Which do you like most?

About Names: Though of German origins, the name Irma really took off in France

Marion Rombauer Becker looks over “Joy of Cooking” with her mother, Irma Rombauer, in 1951. Irma Rombauer first published the cookbook in 1931.

Dr. Cleveland Evans writes about names for the Omaha World-Herald. In his November 8th column, he looks at the history of the name Irma.

The ninth edition of “Joy of Cooking” came out. Its first edition was privately published by author Irma S. Rombauer (1877-1962) in 1931.

Irma is a short form of Germanic names starting with “ermen,” meaning “whole” or “all.” Emma was originally a Norman French form of the same name. Several medieval saints in England and Germany had “ermen” names. Sixth-century forest hermit St. Ermelinde (“whole-soft”) is venerated in Belgium. St. Irmgard (“whole-enclosure”) of Chiemsee (830-866) was a great-granddaughter of Charlemagne who became an abbess. St. Ermenburga (“whole-fortress”) was a Queen of Mercia in England who founded a nunnery.

Unlike Emma, Irma wasn’t used as a name in its own right until around 1700. Though this began in Germany, Irma’s first big success came in France.

Homemaker humorist Erma Bombeck (1927-1996) is probably the most famous person with the “E” spelling, though gospel singer Erma Franklin (1938-2002), older sister of Aretha, is also well-known.

Want to know more? Read on to find out more about Irmas in history!

Voters will decide in a referendum on whether the island should compete as “Taiwan” rather than “Chinese Taipei”

A group of pro-independence advocates have claimed that Taiwan’s athletes would not be barred from international competition if a proposed name change for the island’s sporting teams went ahead, challenging a warning from the International Olympic Committee on the issue.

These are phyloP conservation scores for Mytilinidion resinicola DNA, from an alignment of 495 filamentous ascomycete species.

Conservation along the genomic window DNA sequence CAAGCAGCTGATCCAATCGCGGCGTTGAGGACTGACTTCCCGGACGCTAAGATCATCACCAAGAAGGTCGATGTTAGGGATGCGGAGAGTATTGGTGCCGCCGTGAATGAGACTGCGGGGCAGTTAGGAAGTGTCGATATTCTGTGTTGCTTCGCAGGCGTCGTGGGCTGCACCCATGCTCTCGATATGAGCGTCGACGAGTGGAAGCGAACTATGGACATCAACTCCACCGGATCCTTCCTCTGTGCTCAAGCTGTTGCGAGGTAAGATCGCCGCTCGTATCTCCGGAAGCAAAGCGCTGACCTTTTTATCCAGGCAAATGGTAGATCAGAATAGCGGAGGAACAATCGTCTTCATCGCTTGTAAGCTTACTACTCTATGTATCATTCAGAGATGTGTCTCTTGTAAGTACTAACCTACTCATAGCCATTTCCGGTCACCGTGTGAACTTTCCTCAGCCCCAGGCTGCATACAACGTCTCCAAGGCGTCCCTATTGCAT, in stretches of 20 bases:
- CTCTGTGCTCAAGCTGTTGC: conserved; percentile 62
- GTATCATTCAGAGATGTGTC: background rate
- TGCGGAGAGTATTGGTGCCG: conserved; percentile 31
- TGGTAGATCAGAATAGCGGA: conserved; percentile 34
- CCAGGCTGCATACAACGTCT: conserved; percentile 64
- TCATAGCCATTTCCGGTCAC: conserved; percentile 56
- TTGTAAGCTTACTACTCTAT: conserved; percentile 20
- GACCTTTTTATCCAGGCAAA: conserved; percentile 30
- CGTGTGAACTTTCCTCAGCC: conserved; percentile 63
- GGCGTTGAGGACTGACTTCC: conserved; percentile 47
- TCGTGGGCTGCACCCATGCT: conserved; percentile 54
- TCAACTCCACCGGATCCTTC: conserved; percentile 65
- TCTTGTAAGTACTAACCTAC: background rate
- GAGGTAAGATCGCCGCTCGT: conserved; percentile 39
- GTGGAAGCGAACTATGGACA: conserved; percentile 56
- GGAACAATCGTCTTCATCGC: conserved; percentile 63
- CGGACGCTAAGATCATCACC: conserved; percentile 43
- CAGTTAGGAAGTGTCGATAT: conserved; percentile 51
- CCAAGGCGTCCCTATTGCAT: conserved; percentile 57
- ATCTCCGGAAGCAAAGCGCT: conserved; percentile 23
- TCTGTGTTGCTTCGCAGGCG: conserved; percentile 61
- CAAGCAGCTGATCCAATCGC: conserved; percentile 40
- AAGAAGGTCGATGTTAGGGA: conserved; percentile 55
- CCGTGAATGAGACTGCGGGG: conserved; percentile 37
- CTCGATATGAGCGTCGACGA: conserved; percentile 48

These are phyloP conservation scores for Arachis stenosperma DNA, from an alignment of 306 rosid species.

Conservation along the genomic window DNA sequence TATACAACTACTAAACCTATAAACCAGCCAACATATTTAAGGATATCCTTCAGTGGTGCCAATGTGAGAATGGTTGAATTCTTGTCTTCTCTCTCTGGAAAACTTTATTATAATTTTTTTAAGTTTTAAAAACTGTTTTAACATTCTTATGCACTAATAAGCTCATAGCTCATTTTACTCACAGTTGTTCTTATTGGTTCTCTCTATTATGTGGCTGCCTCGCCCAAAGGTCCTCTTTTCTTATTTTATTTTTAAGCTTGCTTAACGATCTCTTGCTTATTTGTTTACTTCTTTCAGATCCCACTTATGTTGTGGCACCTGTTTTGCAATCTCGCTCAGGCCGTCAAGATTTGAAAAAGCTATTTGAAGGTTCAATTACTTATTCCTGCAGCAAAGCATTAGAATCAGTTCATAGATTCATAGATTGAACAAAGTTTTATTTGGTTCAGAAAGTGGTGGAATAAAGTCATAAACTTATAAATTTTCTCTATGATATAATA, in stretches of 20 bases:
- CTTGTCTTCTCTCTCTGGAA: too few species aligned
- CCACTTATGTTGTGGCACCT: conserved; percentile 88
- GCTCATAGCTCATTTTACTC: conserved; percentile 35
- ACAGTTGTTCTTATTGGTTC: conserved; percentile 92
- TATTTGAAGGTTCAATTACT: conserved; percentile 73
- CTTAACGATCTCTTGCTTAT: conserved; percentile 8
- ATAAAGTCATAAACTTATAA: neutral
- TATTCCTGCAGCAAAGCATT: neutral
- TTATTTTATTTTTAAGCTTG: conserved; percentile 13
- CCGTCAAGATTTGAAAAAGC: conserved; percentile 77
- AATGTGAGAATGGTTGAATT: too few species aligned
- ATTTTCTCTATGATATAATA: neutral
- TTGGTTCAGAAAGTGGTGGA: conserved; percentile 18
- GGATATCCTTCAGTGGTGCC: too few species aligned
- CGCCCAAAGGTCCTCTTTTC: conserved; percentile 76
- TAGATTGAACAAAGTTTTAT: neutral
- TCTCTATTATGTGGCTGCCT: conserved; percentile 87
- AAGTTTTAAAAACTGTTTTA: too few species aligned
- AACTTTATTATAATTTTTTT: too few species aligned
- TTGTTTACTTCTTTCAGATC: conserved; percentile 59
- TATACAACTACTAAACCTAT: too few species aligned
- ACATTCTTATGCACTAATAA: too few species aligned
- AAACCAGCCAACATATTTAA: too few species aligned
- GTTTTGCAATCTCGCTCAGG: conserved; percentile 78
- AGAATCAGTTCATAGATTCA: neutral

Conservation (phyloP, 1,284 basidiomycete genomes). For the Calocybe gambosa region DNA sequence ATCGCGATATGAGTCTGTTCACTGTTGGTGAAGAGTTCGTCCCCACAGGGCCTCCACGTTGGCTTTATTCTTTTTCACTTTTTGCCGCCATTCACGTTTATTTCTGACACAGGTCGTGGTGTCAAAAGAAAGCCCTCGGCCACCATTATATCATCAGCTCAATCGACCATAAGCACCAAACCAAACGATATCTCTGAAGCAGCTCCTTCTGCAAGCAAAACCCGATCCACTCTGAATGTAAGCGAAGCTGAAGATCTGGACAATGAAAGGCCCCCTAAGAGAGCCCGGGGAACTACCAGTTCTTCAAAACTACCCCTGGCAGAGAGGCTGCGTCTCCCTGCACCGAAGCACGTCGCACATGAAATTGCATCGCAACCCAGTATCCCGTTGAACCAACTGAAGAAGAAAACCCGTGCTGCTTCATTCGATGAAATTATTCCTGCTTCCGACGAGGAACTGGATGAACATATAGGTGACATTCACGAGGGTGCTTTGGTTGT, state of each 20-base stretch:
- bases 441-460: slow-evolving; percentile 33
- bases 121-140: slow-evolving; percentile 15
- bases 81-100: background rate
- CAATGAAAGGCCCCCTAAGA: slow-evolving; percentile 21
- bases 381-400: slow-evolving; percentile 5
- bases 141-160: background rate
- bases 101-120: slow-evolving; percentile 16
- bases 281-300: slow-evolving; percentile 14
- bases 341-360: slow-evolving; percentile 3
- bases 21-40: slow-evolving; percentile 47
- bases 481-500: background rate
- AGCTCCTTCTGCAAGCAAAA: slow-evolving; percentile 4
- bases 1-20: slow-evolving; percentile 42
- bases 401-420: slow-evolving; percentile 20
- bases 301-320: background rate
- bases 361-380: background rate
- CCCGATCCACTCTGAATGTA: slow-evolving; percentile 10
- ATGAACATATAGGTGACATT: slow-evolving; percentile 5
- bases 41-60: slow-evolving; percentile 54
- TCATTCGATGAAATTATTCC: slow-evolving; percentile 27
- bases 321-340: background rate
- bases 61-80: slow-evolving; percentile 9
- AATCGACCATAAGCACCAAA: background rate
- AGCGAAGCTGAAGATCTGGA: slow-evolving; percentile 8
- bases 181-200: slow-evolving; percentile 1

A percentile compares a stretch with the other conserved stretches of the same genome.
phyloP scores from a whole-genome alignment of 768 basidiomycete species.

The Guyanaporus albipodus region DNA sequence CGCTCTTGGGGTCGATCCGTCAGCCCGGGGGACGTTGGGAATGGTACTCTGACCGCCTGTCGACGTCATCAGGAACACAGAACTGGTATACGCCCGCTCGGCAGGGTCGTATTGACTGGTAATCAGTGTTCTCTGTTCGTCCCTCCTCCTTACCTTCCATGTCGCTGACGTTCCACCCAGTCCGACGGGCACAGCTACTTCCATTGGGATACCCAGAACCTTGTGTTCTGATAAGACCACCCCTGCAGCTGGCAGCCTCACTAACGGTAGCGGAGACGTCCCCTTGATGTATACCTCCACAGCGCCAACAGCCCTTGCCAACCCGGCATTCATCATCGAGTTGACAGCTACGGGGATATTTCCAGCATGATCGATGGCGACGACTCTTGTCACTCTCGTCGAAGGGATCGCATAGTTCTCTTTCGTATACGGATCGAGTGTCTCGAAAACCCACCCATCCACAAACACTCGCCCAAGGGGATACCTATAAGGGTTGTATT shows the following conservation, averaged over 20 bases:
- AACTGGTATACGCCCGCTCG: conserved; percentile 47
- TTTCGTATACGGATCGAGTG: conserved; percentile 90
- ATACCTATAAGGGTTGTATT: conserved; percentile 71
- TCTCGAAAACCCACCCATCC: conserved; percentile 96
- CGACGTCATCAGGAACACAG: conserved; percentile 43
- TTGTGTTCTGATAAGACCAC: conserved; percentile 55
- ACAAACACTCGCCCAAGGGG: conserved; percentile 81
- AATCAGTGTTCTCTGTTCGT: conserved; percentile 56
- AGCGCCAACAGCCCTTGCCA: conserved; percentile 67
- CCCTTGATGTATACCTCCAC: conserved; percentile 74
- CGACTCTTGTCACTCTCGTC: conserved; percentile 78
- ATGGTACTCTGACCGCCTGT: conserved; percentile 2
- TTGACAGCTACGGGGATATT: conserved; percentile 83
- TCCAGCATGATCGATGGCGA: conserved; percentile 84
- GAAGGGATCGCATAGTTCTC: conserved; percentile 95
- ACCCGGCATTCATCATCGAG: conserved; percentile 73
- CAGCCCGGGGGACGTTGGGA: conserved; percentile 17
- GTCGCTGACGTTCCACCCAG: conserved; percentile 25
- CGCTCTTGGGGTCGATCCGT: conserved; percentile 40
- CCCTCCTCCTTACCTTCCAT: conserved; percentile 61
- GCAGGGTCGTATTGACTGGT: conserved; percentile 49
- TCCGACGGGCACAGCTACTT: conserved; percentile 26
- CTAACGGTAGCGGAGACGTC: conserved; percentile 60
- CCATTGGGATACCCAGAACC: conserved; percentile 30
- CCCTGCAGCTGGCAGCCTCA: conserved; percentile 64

Voters will decide in a referendum this weekend on whether the island should compete as “Taiwan” rather than “Chinese Taipei” in all international sporting events, including the 2020 Olympics in Tokyo.

 

 

Taiwan has competed as Chinese Taipei since 1981, when Beijing – which sees the self-ruled island as a breakaway province to be reunited with the mainland – succeeded in making the IOC alter the island’s official “Republic of China” team name.

Since May 4, the IOC has warned the island three times that it risked losing its IOC membership and its athletes would not be allowed to attend international games if it pushed for the name change.

What is this “Name Day” Tradition in Spain?

Have you ever had a Spaniard inform you that today is special because “es el día de mi santo” (which literally means “it’s my saint’s day”)? While this is a foreign concept to most of us who grew up in the US, Spain and many other European countries have a long tradition of observing the Christian calendar of saints.

In Spain, families tend to choose names for their children that come from the Bible or are otherwise connected with history. Thus, they have a special day dedicated to each of these names and this day is almost like a secondary birthday for everyone with this name. Historically, many Spaniards would name their child after the saint whose day the child was born on but today that tradition is not so popular and it more common to have a saint’s day that does not fall on your birthday.

Read more here